Otoh, the closest version with the fix might not be compatible.
I'd vouch for the fix anyways, b/c I'd find it surprising if this tool upgrades to a version that doesn't actually fix the vulnerability. Maybe thow out a warning when semver says it's not compatible, though
...the further one gets away from a version in use the higher the chance of a build fail or other issue...
That does not imply a zero chance of the nearest version that fixes the vulnerability also causing problems. After all, your project that uses the vulnerable crate version may be relying on that vulnerability to work at all!
Personally I don't trust such tools nearly enough to use them for production. There's always some use case where you don't want the exact semantics the tool provides, but some slight variation of it. And invariably, that costs an inordinate amount of time.
Bottom line for me: just do it manually. As convenient as such a tool would be in an idealized state, in practice it often turns out to be less error-prone and more efficient to do it manually.
Hmmm.... occurs to me that "The closest version with the fix" may actually be an earlier version than whatever I might be using. The vulnerability may have been introduced in the version I'm using and not yet fixed. The "fix" being to go backwards.
I guess that possibility is not implied with cargo audit fix.
I almost voted for latest, because I prefer to YOLO all my dependencies, but actually I'd be surprised if a security tool did this instead of making minimal upgrades.
It's very easy to run cargo update, but much harder to upgrade only the known-bad dependencies, only as little as necessary. So a tool that did the trival thing instead of the hard thing would offer little value.
I voted for minimal versions. If I wanted to keep my dependencies at the latest versions, I would use cargo update. It makes sure that all updates are done. In this case, I have no use for cargo audit fix and wouldn't use it.
But if I didn't want to update too frequently out of the fear of accidental breakage, I'd want to update as little as possible (to minimize breakage) while staying clear of vulnerabilities. This cannot be done today with simply cargo update, so cargo audit fix is useful and adds value.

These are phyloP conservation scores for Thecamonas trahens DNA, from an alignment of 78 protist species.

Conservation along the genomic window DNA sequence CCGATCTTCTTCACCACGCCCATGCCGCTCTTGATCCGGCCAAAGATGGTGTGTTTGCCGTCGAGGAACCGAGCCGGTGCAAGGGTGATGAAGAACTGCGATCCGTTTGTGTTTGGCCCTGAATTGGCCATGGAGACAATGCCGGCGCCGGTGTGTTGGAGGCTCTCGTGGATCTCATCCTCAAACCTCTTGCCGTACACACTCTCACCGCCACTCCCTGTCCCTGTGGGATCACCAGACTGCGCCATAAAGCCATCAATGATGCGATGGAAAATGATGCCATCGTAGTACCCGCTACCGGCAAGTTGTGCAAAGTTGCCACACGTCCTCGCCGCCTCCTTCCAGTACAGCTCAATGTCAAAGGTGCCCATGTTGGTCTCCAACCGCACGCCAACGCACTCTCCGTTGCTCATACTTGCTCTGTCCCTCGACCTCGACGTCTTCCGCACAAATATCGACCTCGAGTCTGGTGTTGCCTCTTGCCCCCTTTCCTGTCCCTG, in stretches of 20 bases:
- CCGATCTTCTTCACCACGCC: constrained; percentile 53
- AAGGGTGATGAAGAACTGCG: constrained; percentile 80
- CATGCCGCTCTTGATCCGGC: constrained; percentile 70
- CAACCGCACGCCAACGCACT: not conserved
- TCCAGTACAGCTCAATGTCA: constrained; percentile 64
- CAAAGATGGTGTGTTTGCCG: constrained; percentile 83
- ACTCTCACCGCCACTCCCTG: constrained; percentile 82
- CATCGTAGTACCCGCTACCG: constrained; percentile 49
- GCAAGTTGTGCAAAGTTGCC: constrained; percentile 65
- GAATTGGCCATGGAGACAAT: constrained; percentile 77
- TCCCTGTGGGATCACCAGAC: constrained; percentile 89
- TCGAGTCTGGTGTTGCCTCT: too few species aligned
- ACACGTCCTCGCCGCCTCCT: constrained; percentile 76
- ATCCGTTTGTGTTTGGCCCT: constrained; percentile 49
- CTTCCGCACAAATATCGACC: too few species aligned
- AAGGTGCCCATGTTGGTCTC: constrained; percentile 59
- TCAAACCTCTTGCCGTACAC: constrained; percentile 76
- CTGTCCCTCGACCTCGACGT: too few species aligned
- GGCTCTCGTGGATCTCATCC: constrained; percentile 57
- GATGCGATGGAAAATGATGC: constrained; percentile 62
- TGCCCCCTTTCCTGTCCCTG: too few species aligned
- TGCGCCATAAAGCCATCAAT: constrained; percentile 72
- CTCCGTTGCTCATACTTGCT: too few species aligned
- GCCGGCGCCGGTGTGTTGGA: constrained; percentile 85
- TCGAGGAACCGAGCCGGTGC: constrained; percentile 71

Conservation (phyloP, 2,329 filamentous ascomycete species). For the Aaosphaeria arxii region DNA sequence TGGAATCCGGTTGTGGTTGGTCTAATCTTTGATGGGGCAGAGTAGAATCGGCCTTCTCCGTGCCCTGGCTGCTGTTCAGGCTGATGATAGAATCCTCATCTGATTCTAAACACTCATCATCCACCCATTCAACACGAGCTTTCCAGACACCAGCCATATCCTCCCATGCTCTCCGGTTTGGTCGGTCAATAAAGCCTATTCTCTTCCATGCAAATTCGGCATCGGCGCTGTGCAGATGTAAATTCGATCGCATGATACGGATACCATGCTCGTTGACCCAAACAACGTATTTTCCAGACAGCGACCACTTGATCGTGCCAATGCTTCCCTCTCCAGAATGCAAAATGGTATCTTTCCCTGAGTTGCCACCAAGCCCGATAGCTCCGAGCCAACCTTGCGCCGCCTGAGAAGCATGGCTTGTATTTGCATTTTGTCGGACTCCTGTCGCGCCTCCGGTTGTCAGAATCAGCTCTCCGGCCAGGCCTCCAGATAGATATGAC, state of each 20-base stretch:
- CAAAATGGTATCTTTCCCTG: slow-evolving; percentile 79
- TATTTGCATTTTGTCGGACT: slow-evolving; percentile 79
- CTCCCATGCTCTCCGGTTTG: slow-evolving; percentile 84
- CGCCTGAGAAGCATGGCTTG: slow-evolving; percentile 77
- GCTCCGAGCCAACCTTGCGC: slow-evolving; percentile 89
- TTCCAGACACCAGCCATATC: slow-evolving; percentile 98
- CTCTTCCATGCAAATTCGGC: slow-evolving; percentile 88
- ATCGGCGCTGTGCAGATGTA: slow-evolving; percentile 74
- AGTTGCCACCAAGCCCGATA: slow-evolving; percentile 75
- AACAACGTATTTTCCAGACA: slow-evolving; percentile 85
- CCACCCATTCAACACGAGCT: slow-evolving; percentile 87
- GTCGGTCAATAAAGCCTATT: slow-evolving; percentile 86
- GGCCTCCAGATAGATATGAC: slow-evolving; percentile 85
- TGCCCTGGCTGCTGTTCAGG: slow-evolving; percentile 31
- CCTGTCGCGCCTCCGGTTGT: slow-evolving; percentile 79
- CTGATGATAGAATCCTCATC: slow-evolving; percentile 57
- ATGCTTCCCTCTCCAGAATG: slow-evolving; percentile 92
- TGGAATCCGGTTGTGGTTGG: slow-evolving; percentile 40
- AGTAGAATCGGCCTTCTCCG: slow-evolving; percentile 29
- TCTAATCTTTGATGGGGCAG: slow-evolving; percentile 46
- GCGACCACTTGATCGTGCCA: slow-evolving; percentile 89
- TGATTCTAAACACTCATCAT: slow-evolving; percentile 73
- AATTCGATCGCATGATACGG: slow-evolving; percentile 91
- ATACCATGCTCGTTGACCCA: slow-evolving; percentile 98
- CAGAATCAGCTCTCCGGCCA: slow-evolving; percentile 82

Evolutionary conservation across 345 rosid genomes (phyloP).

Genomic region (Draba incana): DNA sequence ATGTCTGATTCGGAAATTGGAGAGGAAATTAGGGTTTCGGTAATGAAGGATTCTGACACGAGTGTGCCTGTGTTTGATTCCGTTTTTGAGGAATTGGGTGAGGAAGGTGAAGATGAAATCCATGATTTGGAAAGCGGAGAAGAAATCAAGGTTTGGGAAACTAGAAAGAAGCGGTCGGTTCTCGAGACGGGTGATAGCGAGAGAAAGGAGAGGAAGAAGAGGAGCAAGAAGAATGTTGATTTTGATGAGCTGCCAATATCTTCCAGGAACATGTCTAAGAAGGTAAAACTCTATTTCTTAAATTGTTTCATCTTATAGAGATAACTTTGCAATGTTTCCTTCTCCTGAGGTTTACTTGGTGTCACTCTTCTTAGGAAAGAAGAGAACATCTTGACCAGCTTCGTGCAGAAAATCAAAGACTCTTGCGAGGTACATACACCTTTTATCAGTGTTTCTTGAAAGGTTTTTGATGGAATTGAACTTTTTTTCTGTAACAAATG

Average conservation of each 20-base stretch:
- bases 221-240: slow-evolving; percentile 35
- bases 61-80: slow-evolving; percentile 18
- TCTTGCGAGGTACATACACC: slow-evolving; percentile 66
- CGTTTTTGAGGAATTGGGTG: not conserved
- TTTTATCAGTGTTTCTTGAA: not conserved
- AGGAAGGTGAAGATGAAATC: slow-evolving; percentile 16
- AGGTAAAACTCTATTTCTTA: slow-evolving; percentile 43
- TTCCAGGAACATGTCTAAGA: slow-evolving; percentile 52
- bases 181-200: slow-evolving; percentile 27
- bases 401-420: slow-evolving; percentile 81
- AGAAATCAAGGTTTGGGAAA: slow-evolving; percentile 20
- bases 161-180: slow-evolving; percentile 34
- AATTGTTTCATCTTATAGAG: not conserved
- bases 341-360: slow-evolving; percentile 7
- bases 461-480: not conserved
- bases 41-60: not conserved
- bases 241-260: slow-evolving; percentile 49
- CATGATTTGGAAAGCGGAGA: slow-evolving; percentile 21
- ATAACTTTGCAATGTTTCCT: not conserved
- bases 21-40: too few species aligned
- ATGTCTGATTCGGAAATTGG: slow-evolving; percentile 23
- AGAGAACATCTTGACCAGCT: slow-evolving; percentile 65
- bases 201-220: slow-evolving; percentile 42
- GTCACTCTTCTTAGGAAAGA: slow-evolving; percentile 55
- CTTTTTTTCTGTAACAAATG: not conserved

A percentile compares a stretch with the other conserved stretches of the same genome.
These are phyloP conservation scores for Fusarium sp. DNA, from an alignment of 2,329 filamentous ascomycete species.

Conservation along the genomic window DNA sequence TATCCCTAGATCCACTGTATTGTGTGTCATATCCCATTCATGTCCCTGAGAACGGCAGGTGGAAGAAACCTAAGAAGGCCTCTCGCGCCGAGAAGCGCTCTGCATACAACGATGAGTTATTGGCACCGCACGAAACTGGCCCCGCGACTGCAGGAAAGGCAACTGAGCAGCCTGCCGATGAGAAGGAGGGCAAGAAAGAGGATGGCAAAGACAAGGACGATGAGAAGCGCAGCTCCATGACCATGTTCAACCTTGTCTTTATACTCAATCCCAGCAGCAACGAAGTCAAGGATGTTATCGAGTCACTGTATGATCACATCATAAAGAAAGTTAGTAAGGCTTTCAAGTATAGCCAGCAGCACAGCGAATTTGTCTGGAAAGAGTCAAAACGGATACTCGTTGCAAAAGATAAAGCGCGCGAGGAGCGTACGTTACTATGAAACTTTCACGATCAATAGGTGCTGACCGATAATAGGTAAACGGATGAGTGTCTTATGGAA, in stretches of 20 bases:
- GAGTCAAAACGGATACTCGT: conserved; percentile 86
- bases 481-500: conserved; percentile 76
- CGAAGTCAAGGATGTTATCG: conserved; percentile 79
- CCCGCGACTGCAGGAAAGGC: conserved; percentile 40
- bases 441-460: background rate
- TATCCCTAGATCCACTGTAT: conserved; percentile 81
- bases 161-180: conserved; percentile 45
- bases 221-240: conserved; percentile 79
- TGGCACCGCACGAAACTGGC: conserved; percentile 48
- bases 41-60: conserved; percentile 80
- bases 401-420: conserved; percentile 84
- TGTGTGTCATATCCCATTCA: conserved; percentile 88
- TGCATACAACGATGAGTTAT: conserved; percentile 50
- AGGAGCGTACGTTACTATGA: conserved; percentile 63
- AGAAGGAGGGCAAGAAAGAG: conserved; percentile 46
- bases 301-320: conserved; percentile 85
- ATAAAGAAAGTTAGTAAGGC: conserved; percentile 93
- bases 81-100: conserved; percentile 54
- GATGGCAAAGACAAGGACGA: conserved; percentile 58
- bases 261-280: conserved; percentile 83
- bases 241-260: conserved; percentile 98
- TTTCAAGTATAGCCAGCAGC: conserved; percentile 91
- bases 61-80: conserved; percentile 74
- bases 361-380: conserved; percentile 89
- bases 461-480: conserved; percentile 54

Or put another way: if we view the set of all possible updates in a lockfile, cargo update takes them all (maximal). That's useful. cargo audit fix with the first option takes just the ones that are fixing vulnerabilities (minimal). This is useful too.
But cargo audit fix with the second option takes an arbitrary amount of fixes. It takes the necessary ones but also a few more. I don't know who this would be useful for. It doesn't minimize breakage but still isn't up to date.
I voted for "latest version". Yes, closest version would be the safest choice, but
any update, no matter how small, already carries the risk of breaking changes and new vulnerabilities. It's generally just easier to do one big-step update than multiple small-step ones.
I don't trust a random volunteer-supported tool to have exact information about the versions fixing vulnerabilities, except maybe for most popular crates. Hell, I'd have huge doubts even if this was a commercial tool. Knowing some version with a fix is plausible, but how is one supposed to track every update of every version for every package? And what if some versions do a regression? The latest crate version is thus more likely to be properly supported.
My humble opinion is a combination of both (as always, when two sides have differing views, it's often a combination which works best). To be clear, I voted for the absolute latest version, as I believe that up-to-date software is a bonus one can pull out of here as well. however, I would like to a see a function which updates dependencies to the latest version which compiles. Optionally, you can introduce checks on the test suite provided there is one.
But one should point out that the program compiling is not a 100% safe bet the update is compatible. This is why I believe a mentality shift is required also.
A function whose behaviour changes in the future should not exist. If the developer wishes to have an exposed library function's outwardly-visible behaviour changed, they should write a new function.